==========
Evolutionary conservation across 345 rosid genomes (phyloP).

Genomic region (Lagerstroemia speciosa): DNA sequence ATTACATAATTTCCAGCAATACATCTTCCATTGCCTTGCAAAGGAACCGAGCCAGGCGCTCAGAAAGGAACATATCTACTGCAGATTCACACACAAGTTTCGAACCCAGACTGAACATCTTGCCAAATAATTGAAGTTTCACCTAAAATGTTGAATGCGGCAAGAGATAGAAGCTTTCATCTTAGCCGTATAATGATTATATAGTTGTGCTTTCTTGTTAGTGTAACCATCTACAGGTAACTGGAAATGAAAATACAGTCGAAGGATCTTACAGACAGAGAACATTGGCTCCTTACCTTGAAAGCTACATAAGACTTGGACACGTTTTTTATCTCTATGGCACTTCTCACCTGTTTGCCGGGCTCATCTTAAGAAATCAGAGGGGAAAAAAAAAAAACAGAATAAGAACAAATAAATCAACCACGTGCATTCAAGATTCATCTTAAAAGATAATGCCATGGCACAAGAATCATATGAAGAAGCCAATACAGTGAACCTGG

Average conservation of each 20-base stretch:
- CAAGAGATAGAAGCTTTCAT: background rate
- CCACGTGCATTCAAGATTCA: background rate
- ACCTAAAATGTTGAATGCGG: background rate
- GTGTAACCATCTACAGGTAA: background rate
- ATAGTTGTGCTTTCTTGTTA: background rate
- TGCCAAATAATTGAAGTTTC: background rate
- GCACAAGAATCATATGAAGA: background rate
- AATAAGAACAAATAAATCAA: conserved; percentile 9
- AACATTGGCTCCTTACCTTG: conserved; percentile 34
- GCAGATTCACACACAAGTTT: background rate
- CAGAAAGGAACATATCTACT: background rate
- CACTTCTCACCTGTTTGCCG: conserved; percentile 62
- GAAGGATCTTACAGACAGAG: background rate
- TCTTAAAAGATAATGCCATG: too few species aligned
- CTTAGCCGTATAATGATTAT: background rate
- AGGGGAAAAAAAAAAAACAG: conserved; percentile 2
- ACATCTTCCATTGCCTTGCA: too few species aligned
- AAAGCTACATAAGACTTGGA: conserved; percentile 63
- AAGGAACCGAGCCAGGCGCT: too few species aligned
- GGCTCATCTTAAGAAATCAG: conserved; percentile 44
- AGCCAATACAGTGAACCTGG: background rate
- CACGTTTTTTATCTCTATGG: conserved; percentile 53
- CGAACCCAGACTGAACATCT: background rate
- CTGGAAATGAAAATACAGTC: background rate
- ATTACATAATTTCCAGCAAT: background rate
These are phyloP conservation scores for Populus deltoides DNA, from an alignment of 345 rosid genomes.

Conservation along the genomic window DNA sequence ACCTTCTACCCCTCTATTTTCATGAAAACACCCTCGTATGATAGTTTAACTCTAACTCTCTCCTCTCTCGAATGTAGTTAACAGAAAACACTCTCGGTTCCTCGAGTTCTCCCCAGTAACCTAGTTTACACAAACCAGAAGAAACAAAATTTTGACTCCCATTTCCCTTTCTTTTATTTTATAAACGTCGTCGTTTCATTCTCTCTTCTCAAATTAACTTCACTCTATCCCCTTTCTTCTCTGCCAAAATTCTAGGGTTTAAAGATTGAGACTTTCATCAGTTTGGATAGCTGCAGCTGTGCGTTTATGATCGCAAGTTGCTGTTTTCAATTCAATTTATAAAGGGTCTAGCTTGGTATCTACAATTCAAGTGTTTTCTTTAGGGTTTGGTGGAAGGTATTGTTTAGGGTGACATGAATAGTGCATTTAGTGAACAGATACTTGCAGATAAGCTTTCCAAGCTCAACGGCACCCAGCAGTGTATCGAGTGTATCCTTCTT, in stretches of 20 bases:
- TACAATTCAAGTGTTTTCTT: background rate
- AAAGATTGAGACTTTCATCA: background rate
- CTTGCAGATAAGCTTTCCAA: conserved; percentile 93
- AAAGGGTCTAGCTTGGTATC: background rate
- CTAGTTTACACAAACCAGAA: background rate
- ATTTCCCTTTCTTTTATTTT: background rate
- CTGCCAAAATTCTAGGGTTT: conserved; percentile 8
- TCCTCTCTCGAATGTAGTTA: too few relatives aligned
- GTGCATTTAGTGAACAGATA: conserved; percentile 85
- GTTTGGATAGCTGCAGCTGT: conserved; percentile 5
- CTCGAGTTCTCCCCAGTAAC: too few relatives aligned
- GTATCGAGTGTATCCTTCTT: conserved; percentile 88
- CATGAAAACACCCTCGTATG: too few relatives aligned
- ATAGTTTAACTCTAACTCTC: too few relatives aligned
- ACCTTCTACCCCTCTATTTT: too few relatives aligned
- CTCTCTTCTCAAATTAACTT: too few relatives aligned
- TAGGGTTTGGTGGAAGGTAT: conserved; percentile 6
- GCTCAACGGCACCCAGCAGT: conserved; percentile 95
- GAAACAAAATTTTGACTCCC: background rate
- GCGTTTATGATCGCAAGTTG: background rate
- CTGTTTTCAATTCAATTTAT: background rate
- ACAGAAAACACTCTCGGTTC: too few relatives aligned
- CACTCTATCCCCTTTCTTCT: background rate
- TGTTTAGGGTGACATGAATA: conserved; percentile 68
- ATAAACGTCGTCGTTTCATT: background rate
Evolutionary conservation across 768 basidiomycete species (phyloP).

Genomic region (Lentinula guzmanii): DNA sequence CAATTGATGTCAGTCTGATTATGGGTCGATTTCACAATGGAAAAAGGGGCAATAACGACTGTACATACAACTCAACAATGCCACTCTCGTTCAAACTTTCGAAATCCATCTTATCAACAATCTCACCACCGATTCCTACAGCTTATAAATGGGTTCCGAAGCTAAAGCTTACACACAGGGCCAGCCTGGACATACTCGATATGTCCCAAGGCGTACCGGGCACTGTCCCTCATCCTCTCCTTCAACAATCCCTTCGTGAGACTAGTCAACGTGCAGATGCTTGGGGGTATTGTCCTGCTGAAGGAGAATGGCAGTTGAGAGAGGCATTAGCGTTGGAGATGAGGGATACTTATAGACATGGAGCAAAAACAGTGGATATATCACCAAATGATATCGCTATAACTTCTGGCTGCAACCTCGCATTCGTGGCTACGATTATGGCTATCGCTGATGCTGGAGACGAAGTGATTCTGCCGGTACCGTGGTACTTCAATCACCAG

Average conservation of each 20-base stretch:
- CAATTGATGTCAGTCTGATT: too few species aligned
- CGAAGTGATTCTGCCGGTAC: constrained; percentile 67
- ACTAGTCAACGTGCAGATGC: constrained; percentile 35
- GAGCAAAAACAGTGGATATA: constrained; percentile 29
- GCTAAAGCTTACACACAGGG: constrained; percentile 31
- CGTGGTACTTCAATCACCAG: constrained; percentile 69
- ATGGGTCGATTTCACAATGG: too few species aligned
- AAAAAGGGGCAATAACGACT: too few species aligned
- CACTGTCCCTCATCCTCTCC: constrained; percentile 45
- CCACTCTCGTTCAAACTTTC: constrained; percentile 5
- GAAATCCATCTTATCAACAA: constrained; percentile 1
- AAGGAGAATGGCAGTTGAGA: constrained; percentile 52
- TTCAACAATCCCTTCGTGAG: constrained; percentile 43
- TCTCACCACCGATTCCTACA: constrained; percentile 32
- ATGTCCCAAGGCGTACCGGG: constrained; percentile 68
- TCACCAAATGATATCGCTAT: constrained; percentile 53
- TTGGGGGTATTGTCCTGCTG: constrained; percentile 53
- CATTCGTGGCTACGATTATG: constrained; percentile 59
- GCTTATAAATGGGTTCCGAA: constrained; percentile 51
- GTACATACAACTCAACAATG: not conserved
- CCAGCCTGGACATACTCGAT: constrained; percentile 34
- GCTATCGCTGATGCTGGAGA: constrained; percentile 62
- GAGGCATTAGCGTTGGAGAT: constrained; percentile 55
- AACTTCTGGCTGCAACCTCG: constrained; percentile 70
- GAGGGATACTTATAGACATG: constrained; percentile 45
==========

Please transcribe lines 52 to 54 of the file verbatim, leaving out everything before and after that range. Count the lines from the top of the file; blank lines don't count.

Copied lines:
- ACAGAAAACACTCTCGGTTC: too few relatives aligned
- CACTCTATCCCCTTTCTTCT: background rate
- TGTTTAGGGTGACATGAATA: conserved; percentile 68